In rough economic times, corporations should re-think status quo to save money and the environment.
My six-year old niece has a beautiful, inquisitive mind: “Uncle Kevin, why do dogs stick their tongues out?” “Why do people drink coffee?” and best, “Why are those people watering their grass in the rain?”
Companies late to jump on the sustainability bandwagon must take a similar approach of asking simple but hard questions about the way they do business. Addressing global climate change will require cultural changes within companies, similar to other corporate movements like Total Quality Management, Y2K and e-commerce sales via the Internet.
Here are three examples of my own burning “why” questions that relate to energy conservation and waste prevention:
Why does milk have to be sold in a refrigerated cooler at the grocery?
Why would a company mail a 3-inch, lightweight item in a 10-inch by 12inch inch box?
Why not bring back the rubber band for newspaper delivery on sunny days?
Unplug refrigerated milk at the grocery?
More than a year ago, a packaging client from Brazil explained to me how most of the world’s grocery consumers purchase their dairy milk right off the shelf, and it doesn’t require refrigeration. Hogwash, I thought.
But in February 2007, I was in Sao Paulo, Brazil and went to a grocery store to see for myself. “Shelf stable milk” is sold in aseptic packaging, not plastic jugs in a refrigerated section. This lighter-weight packaging seals out light, so the milk doesn’t spoil so quickly, and there is no difference in taste.
A mother could stack the milk in her pantry and keep it there until she wants to put it in her refrigerator. Growing up in a house with four boys, we drank a gallon of milk almost every day. My mother had to drive to the grocery store 2-3 times per week to buy milk that wouldn’t go stale.
A (CFL) light bulb went off in my head: How much energy could U.S. grocery chains and consumers save if we didn’t have to refrigerate milk? Think how much time and gasoline moms across America spend making trips to the grocery store for fresh milk. Think about the increasing electric bill your local grocery store pays for refrigeration, and how it might affect food prices.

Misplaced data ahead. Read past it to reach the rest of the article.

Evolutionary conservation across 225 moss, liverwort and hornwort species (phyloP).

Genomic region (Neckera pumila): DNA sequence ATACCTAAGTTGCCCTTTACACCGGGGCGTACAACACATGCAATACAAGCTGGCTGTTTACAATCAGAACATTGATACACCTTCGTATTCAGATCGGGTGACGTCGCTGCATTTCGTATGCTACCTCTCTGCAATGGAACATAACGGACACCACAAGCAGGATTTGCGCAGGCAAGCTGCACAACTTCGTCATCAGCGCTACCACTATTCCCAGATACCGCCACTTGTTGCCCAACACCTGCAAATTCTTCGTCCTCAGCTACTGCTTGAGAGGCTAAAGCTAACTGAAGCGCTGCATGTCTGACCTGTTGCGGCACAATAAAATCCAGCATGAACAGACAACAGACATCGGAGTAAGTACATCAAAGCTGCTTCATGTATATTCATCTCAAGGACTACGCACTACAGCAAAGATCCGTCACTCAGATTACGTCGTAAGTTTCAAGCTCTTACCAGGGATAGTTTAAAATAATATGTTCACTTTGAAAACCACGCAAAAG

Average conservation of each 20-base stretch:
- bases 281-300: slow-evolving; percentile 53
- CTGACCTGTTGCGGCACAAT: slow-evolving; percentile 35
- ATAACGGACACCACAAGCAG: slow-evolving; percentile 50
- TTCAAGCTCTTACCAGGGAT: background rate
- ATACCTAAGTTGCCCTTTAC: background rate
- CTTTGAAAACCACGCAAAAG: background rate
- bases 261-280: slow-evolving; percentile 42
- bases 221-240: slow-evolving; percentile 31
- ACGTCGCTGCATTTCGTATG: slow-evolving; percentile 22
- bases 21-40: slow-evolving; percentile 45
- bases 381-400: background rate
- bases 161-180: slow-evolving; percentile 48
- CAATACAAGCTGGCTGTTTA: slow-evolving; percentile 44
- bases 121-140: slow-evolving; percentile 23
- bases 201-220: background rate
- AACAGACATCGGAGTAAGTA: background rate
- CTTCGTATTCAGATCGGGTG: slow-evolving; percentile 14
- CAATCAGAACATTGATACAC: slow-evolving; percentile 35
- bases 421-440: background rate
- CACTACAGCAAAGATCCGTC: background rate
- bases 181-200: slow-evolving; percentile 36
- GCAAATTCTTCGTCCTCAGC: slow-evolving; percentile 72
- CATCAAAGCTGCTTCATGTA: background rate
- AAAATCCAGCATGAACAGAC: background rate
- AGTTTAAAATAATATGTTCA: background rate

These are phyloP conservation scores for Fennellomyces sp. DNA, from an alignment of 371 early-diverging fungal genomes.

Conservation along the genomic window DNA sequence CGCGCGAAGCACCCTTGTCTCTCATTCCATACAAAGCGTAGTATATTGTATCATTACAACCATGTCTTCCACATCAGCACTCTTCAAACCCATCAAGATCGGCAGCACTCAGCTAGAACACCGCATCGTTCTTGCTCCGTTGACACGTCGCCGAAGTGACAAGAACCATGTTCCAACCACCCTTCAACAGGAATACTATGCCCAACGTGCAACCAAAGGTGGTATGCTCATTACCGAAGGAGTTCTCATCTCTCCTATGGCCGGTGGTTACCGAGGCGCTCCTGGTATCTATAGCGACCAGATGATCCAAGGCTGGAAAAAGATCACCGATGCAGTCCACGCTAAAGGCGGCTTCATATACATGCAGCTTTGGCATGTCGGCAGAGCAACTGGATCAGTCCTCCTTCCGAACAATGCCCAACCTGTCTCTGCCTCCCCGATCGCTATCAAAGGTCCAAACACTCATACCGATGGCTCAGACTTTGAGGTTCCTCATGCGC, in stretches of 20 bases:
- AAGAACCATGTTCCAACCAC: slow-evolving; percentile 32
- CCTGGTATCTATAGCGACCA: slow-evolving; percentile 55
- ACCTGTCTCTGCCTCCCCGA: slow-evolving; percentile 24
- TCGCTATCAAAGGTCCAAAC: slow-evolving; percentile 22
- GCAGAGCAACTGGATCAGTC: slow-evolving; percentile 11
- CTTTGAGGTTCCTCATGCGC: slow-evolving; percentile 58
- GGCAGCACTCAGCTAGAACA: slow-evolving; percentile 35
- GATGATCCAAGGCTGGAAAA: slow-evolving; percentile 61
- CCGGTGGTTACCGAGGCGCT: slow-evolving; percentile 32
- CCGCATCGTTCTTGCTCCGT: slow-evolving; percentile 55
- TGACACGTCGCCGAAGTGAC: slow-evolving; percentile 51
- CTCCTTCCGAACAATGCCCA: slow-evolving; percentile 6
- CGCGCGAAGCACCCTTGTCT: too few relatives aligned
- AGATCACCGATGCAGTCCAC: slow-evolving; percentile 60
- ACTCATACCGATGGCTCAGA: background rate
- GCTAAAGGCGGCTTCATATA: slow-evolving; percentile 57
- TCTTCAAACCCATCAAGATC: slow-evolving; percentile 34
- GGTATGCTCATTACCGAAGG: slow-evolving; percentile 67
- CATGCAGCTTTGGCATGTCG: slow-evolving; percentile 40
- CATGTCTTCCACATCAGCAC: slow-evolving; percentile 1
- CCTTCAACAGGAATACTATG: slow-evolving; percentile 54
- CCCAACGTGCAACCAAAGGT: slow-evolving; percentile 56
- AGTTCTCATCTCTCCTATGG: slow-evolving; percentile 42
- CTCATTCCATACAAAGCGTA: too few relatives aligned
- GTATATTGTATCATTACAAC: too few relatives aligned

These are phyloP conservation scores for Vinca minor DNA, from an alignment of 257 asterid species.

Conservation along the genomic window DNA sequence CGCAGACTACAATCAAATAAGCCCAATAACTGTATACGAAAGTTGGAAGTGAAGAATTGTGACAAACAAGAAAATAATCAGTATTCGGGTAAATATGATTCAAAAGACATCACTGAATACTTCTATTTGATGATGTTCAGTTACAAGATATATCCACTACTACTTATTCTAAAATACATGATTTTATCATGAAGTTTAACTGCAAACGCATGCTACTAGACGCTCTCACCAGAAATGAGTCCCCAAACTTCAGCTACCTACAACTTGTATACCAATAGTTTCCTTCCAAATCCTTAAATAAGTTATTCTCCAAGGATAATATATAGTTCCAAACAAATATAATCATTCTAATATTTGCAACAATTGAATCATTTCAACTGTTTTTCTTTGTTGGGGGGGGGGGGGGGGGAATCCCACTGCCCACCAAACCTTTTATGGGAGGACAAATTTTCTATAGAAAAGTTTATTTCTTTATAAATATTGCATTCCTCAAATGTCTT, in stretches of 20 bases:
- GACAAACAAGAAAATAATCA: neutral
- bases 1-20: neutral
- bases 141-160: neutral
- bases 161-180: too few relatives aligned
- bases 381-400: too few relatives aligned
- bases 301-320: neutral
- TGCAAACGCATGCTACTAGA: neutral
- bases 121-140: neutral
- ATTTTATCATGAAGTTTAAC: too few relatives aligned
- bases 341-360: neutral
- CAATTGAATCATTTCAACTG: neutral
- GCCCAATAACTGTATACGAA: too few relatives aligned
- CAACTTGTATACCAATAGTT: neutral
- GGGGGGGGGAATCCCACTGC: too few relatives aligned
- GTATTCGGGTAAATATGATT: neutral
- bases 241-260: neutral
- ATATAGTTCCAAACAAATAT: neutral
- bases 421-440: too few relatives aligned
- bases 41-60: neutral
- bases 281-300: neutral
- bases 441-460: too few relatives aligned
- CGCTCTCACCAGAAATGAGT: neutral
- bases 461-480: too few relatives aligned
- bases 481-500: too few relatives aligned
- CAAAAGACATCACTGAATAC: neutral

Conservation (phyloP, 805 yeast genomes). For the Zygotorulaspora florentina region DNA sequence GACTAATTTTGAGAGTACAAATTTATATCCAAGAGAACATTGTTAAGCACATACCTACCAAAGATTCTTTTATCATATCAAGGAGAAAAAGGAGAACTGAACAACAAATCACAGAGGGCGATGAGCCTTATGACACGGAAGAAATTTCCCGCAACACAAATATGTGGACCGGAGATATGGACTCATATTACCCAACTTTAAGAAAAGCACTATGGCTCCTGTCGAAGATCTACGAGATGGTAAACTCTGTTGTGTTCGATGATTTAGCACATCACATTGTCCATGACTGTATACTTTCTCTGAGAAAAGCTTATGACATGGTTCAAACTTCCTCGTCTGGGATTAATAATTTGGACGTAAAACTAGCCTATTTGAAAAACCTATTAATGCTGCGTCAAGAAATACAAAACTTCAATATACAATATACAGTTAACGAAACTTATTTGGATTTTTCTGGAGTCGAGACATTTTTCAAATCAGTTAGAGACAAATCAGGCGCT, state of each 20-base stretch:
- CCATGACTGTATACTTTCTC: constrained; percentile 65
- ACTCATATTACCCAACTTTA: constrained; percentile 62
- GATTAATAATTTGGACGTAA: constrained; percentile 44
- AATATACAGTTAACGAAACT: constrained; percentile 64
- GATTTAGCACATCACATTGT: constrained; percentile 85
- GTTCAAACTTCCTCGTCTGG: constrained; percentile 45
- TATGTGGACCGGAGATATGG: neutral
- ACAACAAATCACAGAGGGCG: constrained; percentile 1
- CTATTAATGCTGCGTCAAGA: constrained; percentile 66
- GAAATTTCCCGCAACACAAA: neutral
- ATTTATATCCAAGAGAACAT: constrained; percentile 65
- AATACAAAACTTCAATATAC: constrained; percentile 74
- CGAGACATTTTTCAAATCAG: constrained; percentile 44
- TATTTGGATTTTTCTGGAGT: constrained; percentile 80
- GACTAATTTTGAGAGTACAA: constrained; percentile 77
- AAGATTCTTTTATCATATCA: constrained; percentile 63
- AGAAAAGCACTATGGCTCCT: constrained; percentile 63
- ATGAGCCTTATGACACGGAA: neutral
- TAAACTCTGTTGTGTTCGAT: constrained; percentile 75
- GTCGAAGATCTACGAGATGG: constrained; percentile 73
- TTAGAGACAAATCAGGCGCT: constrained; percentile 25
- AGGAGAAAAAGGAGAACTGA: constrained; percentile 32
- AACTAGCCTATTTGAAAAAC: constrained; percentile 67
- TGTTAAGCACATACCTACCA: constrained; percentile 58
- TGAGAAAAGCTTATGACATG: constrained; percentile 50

A box in a box, in a box, in a box: why?
I recently received a Sharper Image gift card for my birthday, so I went to their online store and purchased a wireless headset for my cell phone. I was shocked when I received a huge cardboard box at my doorstep that held the tiny product. Inside that cardboard box was a smaller box, and then a smaller plastic box which held the three-inch device.
Sharper Image filed for bankruptcy in February, and is trying to re-emerge as a successful company. Wouldn’t that company want to consider every way they could reduce their packaging and shipping costs?
Time for a rebound for the rubber band?
As a teenager, I delivered newspapers to my neighborhood for the Houston Chronicle on my bicycle. No matter how bulky the newspaper was each day, we were trained to bundle the paper sections with a simple rubber band, unless there was a threat of rain. We only used plastic bags to cover the newspaper when necessary. Today, most daily newspapers deliver their product in clear and colored plastic bags; that’s 365 bags per customer, per year, and few are recycled. No doubt, there is less risk of having to replace a wet paper if you always “bag the paper.”
The U.S. newspaper industry is struggling with decreasing readership and increasing newsprint and fuel costs. While most community recycling programs accept newspapers for recycling, that’s not the case with plastic bags. Why not examine the full economic and environmental cost of those bags? What if the rubber band made a comeback, or if the newspaper industry encouraged local recycling programs to accept plastic bags? With some communities and grocery chains moving to ban plastic grocery bags, could newspapers’ plastic bags be next?
Achieve results by asking “Why?”
Wal-Mart’s sustainable packaging effort aside, discussion about source reduction and pollution prevention is getting lost amid the cap-and-trade discussions about solving climate change.
In my 15 years of helping business and government with sustainability, the biggest success stories emerge from leaders who ask the hard questions of executives in their own organization. Your company may have always done something a certain way–but why?
Kevin Tuerff is CEO of Green Canary Sustainability Consulting.